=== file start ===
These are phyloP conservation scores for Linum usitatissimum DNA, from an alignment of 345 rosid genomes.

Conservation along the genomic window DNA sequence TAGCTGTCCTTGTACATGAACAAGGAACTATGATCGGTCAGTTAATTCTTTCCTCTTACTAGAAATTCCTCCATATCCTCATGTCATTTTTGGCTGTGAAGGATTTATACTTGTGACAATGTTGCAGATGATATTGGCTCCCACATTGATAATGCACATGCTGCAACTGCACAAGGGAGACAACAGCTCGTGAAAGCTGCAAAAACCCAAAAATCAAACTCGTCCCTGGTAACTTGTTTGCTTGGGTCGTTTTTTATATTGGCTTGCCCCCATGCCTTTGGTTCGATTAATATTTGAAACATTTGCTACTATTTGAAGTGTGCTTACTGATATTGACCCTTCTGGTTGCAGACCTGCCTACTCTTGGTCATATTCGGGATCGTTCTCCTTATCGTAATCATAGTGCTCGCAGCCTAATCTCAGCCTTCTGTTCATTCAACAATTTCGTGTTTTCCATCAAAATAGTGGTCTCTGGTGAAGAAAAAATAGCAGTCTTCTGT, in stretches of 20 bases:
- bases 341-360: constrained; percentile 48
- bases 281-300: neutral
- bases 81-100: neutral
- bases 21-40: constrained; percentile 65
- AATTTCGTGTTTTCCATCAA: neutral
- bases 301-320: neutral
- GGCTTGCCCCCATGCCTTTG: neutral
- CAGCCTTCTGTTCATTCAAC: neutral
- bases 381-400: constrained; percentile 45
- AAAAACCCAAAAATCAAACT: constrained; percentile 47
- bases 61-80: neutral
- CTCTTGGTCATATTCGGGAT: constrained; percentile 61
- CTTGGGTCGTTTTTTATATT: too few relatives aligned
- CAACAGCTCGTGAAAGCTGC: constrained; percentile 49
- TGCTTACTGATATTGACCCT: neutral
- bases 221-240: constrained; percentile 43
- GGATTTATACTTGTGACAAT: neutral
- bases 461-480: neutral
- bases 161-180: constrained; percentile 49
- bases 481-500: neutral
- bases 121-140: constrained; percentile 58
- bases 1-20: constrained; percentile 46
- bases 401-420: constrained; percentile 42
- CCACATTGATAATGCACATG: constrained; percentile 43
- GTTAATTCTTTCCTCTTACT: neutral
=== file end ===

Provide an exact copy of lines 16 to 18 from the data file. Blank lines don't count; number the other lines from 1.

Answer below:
- CAACAGCTCGTGAAAGCTGC: constrained; percentile 49
- TGCTTACTGATATTGACCCT: neutral
- bases 221-240: constrained; percentile 43